Ex-Tigers help throw iconic Detroit columnist Pete Waldmeir a 90th birthday bash
Detroit — The first call on Friday came in around noon and it took him completely by surprise. It was Mickey Lolich.
Suddenly it was 1968 all over again and the Tigers were celebrating winning the American League pennant. Pete Waldmeir, then a feisty sports columnist for The Detroit News, somehow got himself thrown in the tiny whirlpool, suit and all, during the clubhouse festivities. Mickey Stanley may or may not have been the culprit.
“My pants were all wet and I had to go back to the office and write,” Waldmeir said. “I was soaked. I walked past Lolich and said, ‘Jesus Christ, I don’t know what I’m going to do.’ I’m trying to wring out my pants.
“So he gave me a pair of his baseball pants. I walked out of Tiger Stadium, the night they clinched the pennant, wearing a pair of Lolich’s baseball pants.”
The irony of it was, Waldmeir had often poked fun of Lolich’s girth in his columns, the portly left-hander and all that.
“He said, ‘You are always talking about my belly, but shoot, you fit in my pants,’” Waldmeir said, laughing. “Of course I had to fold them over to get in them.”
Waldmeir many years later sold those pants at a charity auction for $500.
The still-venerable Waldmeir will turn 90 years old Saturday. Lolich was the first of many callers Friday to wish him a happy birthday. Willie Horton called. Denny McLain sent a short video.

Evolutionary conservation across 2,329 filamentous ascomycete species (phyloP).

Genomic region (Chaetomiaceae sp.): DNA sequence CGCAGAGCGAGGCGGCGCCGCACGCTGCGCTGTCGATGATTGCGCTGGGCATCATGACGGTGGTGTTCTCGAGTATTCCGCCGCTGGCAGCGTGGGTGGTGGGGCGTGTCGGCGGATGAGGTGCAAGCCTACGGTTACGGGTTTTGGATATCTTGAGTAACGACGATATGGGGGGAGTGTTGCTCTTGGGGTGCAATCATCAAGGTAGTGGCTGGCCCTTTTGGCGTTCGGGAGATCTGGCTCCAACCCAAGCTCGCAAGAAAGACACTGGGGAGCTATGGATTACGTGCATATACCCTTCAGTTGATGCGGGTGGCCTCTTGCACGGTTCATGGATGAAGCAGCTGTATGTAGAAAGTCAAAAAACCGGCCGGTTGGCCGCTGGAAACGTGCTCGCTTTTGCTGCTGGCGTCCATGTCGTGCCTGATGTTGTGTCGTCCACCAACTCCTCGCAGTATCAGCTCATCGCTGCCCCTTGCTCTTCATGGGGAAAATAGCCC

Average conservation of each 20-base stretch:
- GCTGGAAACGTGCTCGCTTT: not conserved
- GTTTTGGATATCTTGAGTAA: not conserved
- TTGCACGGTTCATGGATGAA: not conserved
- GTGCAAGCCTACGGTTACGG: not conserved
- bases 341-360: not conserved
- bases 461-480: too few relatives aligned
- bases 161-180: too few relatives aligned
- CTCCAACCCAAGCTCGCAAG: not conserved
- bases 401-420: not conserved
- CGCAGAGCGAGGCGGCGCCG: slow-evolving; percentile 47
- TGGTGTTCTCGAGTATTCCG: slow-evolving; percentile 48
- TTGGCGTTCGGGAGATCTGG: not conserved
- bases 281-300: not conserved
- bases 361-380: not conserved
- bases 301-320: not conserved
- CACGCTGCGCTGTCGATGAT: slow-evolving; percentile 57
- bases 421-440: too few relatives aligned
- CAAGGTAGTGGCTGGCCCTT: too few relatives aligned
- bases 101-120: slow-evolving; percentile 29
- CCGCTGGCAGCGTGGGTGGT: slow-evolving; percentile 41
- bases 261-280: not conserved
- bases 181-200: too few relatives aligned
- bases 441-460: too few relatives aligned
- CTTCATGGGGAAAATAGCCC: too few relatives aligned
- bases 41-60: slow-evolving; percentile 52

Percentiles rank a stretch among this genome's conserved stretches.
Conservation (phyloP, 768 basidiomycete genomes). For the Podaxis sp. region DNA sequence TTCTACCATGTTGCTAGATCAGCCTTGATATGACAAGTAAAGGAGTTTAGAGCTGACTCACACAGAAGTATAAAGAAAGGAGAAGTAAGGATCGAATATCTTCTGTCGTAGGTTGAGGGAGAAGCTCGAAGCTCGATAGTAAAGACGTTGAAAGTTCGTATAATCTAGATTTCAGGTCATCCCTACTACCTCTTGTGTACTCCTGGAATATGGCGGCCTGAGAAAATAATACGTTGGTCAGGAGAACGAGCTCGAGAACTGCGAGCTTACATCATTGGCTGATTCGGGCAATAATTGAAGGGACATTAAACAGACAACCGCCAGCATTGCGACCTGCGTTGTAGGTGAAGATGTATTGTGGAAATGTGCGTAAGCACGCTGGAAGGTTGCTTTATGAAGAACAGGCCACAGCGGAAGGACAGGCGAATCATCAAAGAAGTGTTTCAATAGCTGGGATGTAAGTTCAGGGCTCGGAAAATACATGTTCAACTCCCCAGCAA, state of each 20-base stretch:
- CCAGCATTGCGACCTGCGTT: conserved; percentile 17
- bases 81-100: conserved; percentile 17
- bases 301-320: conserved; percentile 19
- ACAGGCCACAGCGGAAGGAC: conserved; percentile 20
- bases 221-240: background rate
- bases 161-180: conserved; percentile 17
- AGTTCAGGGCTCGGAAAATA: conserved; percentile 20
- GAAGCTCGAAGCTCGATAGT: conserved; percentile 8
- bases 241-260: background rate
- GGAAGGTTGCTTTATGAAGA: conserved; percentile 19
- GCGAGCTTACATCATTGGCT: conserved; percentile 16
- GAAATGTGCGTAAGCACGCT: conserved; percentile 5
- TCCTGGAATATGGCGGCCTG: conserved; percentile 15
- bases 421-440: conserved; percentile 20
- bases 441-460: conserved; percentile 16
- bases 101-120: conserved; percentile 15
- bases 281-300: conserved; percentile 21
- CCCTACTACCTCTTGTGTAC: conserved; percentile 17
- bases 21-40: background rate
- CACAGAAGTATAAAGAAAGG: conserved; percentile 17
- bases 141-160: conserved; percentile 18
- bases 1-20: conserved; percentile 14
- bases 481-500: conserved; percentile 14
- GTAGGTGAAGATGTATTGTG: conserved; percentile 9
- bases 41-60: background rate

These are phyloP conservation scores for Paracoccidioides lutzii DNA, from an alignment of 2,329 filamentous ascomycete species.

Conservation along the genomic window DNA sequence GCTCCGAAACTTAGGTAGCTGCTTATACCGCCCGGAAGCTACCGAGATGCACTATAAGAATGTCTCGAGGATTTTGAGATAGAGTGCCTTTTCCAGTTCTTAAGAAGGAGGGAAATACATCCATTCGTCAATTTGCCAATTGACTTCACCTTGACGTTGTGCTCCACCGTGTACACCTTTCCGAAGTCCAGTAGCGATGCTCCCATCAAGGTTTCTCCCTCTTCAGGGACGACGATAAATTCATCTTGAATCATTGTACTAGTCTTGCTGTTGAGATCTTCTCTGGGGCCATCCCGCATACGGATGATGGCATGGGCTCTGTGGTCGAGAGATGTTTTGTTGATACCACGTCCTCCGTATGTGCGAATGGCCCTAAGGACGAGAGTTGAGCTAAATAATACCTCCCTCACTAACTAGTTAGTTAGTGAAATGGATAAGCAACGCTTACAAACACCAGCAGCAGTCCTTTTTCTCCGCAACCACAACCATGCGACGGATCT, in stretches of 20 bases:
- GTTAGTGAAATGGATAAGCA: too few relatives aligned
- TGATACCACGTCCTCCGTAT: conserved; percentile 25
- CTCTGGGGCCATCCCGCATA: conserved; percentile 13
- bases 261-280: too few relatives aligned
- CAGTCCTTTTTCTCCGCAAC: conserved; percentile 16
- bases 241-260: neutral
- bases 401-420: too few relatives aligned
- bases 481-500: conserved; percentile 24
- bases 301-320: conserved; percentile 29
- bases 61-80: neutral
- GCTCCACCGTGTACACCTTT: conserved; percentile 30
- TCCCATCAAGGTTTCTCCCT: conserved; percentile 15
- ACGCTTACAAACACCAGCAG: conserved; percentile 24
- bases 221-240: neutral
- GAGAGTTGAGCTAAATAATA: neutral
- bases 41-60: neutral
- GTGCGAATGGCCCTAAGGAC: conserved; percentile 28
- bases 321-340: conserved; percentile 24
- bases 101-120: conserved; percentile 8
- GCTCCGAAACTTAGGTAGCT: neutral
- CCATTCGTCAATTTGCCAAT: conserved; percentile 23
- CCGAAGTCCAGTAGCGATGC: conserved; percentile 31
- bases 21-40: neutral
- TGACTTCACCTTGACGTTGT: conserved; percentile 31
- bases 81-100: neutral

If you don’t know who Pete Waldmeir is and where he stands in the pantheon of Detroit journalism, Google him. Chicago had Mike Royko. New York had Jimmy Breslin. Boston had Mike Barnicle. Washington D.C. had Art Buchwald. Detroit had Pete Waldmeir.
Born on Mark Twain Street on Detroit’s west side in 1931, Waldmeir’s career at the news spanned 54 years. He was sports columnist from 1962 to 1972 and a general, city-side columnist, where he relentlessly, famously, poked and prodded former Mayor Coleman Young, from 1972 until his retirement in 2004.
He was named Michigan Sportswriter of the year three times (1967, 1969 and 1971) and was inducted into the Michigan Journalism Hall of Fame in 2000. He was a correspondent for Sports Illustrated for 11 years, as well.
“It’s been a lot of fun,” he said. “I covered the first Super Bowl. Me and (Detroit News alumnus) Jerry Green might be the only guys alive who covered the first one. I’ve covered auto races, World Series. I covered the 1968 Olympics. I got food poisoning on a plane from San Juan to Caracas. I had a tooth pulled in Argentina.”
His laughter is raucous and infectious. His storytelling, intact.
He also covered plenty of bowl games. He was a significant presence at the 1970 Rose Bowl. That was Bo Schembechler’s first bowl game, the one he watched from a hospital after he'd had a heart attack the night before the game.
Reporters were certainly aware that Schembechler wasn’t on the sidelines, but there was no announcement before or during the game. Afterwards, a doctor addressed the media but he wasn’t saying anything. Just hemming and hawing. Finally, Waldmeir had enough.
“Doc,” he gruffly interrupted, “did Bo Schembechler have a heart attack?”
Cut right to the chase and got the answer.